When playing sports, it's important to relax and stay focused. (And have fun!)

Source : http://www.highlightskids.com/Stories/NonFiction/NF1099_stayingcalm.asp...

Place-kicker Gary Anderson’s tips for performing at your best.

  Gary Anderson is one of the most successful kickers in NFL history.
  Gary Anderson is one of the most successful kickers in NFL history.

The game is nearly over—only two minutes remain. Players from both football teams line up on either side of the thirty-yard line. Ten yards away, place-kicker Gary Anderson of the Minnesota Vikings is waiting for the ball to be snapped. This is the last game of the regular season, and his performance could clinch a playoff spot for his team. Even so, he’s relaxed, focused on the spot where his teammate will place the ball. The crowd yells. The noise is deafening, but Anderson remains calm, intent on his job.

The center snaps the ball. It’s a good hold. Anderson takes two quick steps and kicks the ball. It sails through the center of the uprights. The referees signal—it’s GOOD! The Vikings have earned a spot in the playoffs.

“This guy is dynamite,” said Mike Morris, another Vikings player. “I haven’t seen him miss one yet.” In fact, Anderson did not miss a single field goal or extra point during the entire 1998-1999 regular season. He also led the league in total points scored and broke the NFL record for career field goals.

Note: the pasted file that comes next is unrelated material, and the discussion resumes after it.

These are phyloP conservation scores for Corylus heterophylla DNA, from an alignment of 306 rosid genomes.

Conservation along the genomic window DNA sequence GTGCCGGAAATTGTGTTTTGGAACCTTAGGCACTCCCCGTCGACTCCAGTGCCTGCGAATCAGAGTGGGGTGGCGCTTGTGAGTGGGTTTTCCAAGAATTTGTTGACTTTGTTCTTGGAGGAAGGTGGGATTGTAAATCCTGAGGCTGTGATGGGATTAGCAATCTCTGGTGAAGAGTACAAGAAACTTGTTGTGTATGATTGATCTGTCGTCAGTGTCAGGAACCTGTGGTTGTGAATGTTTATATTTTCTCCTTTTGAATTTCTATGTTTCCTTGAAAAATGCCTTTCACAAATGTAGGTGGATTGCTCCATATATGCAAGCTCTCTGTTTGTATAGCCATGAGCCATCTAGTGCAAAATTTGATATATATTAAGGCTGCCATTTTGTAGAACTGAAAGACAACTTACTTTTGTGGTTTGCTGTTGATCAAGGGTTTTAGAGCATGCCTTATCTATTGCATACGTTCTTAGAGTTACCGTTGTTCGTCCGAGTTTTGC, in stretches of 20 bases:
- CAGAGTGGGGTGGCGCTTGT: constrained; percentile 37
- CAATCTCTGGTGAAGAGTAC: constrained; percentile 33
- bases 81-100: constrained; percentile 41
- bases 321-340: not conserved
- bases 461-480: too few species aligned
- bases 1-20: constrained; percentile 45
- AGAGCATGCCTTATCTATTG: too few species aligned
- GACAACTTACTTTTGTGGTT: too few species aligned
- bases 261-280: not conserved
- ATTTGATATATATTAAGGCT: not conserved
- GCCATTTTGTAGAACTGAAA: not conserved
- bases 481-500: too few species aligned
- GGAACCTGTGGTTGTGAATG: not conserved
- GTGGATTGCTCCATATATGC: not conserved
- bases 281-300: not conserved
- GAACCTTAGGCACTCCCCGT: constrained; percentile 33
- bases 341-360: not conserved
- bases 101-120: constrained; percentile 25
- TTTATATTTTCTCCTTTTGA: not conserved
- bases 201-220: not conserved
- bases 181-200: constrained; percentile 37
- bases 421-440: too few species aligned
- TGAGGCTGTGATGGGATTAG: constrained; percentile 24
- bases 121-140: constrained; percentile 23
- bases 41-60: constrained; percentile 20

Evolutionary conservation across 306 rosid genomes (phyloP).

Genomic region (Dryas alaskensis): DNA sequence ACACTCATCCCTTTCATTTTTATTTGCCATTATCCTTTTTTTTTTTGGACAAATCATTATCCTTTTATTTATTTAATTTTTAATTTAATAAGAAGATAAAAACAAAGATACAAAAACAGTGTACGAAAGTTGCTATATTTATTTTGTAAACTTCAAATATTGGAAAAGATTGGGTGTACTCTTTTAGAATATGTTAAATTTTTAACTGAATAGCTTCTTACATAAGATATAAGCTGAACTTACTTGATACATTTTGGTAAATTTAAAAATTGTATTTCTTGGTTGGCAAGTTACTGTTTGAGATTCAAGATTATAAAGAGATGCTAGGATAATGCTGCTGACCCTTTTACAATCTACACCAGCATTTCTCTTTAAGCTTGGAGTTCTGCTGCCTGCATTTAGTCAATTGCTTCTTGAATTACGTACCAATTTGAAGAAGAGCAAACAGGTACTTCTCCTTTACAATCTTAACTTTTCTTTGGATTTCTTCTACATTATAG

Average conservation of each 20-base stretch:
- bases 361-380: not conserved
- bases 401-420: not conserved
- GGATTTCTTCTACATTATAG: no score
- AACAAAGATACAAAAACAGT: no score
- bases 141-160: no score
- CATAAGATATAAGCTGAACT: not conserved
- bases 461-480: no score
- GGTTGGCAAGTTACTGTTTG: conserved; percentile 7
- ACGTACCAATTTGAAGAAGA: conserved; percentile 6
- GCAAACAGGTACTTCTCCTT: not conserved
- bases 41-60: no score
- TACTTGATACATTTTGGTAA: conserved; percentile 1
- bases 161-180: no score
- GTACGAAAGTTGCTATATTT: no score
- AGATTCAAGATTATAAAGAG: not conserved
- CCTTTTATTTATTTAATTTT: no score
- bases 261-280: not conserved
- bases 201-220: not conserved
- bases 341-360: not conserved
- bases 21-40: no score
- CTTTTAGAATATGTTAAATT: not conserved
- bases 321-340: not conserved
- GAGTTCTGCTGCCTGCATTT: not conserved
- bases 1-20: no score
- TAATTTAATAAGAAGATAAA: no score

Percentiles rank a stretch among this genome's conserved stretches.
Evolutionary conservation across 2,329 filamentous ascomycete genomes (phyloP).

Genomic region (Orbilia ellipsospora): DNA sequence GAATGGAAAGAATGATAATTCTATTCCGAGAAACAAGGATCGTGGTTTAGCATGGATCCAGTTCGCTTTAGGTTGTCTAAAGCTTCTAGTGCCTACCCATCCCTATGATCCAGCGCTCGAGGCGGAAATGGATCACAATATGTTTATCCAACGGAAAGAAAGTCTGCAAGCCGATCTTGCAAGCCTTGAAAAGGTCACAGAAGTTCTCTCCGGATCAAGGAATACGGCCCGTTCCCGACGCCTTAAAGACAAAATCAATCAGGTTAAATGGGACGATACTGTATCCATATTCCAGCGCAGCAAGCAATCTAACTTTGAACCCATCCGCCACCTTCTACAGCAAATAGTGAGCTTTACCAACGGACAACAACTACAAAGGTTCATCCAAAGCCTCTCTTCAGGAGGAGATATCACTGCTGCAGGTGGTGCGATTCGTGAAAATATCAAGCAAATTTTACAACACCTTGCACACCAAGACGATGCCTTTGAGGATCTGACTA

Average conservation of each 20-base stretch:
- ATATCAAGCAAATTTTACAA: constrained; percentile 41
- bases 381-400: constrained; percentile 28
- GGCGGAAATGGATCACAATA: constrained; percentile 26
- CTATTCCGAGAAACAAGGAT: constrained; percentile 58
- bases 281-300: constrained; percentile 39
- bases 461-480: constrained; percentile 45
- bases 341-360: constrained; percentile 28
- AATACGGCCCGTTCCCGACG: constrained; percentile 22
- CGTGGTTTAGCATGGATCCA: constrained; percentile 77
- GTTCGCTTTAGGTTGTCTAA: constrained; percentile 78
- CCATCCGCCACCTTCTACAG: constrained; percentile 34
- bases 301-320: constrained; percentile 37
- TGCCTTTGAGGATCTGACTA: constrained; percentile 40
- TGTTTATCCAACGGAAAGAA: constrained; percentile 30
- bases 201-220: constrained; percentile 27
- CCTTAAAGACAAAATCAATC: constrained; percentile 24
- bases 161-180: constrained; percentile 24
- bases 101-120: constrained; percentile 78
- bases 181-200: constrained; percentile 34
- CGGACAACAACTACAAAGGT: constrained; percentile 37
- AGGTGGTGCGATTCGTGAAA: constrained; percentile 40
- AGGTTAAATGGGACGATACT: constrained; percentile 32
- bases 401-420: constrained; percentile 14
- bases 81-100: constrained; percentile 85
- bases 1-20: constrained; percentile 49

But even Anderson has had his share of missed kicks. Sometimes, even though he prepares for a kick properly, it just doesn’t go through. That’s what happened in a 1998-1999 playoff game. “I kicked it like I kick every other one,” Anderson said. “But it just didn’t go through. That is the way kicking goes. . . .”

Unfortunately, this first missed kick of the year was a big miss. The game went into overtime and the Vikings lost. They didn’t go to the Super Bowl.

Without a doubt, Anderson’s position as a place-kicker is one of the most stressful jobs in professional sports. It is “all or nothing” when he walks onto the field. Games can be won or lost by a fraction of an inch, within a period of two or three seconds.

How does he handle the pressure? Anderson takes the mental aspect of his position as seriously as the physical aspect. “I practice hard and consistently,” he says. “In the big games, experience helps a great deal. Once you’ve handled challenges successfully—whether it’s in sports or any other form of competition—you gain confidence. When the pressure’s on again, you can draw on that success and stay relaxed.”

Gary Anderson has advice for young athletes who want to stay relaxed during competition.

  • Work hard in practice.

  • Visualize success. Imagine yourself scoring a goal, winning the race, or completing a pass.

  • Don’t dwell on past failures. Try to improve for next time.

  • Don’t expect to win 100 percent of the time. When you lose, don’Don’t expect to win 100 percent of the time. When you lose, don’t make excuses. Make it a learning experience.

Most importantly, have fun! Every sport requires skill and self-discipline, but you should enjoy playing, too. That’s really what sports are all about.